Real gross domestic product — the output of goods and services produced by labour and propertylocated in the United States — increased at an annual rate of 2.5 per cent in the third quarter of 2011 (thatis, from the second quarter to the third quarter) according to the “advance” estimate released by theBureau of Economic Analysis. In the second quarter, real GDP increased 1.3 per cent.
Yesterday, SilverOz (not NDD, sorry) took a preliminary look at the numbers and concluded
I just wanted to take a quick look at Q3 2011 GDP, which I think is actually a bit better (the internals) than what the headline shows. The advance headline of up 2.5% was in line with expectations and is generally speaking a less than stellar number, but the breakdown may be a bit more promising.
First, consumer spending is back, increasing 2.4%, But the best part of the number was the 4.1% increase in durable goods purchases. This tells us that — despite low morale — consumers are buying bigger ticket items. Service purchases — which have been a big reason for the continued increase in PCEs — also increased at a 3% clip.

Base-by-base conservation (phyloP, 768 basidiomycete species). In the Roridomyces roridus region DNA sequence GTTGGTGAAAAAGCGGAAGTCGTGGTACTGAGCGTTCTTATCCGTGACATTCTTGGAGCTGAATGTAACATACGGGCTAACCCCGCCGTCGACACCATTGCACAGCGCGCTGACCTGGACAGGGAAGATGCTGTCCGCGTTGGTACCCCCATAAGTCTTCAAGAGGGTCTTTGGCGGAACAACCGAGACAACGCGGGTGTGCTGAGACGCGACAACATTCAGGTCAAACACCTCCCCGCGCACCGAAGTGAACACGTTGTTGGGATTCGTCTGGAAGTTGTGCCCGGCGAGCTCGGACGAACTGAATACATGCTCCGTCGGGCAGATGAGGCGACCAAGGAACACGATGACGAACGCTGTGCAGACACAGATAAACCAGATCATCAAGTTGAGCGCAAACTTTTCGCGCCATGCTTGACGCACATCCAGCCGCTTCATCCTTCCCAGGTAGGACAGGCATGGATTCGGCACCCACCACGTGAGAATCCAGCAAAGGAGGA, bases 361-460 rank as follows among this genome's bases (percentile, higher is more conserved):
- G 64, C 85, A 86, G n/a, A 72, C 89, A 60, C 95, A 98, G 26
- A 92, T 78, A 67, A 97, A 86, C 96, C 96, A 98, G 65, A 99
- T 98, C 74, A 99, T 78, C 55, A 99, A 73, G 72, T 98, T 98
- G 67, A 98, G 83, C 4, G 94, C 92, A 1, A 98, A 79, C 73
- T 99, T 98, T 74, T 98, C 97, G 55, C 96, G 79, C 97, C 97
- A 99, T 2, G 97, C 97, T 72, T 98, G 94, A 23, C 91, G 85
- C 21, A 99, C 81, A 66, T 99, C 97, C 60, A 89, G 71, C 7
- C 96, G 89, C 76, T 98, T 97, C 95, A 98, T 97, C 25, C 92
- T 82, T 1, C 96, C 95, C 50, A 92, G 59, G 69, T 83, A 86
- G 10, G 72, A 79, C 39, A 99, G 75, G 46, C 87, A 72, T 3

Non-residential investment increased at a 16.3% clip — a very healthy pace. Equipment and software expenditures increased 17.4% — indicating that businesses are more than willing to invest in their own infrastructure. And non-residential structural investment increased at a 13.3% rate — another strong improvement.
Exports — which have been a driver of the expansion, increased at a 4% rate while imports increased at a 1.9% rate.
As NDD pointed out, had it not been for a contraction in private inventories, the overall growth rate would have been over 3% (inventory adjustments subtracted a little over 1% from the overall growth rate).
I’ll be looking at this data in more detail all next week, but for now, the number and the internals are pretty encouraging.
Business Insider Emails & Alerts
Site highlights each day to your inbox.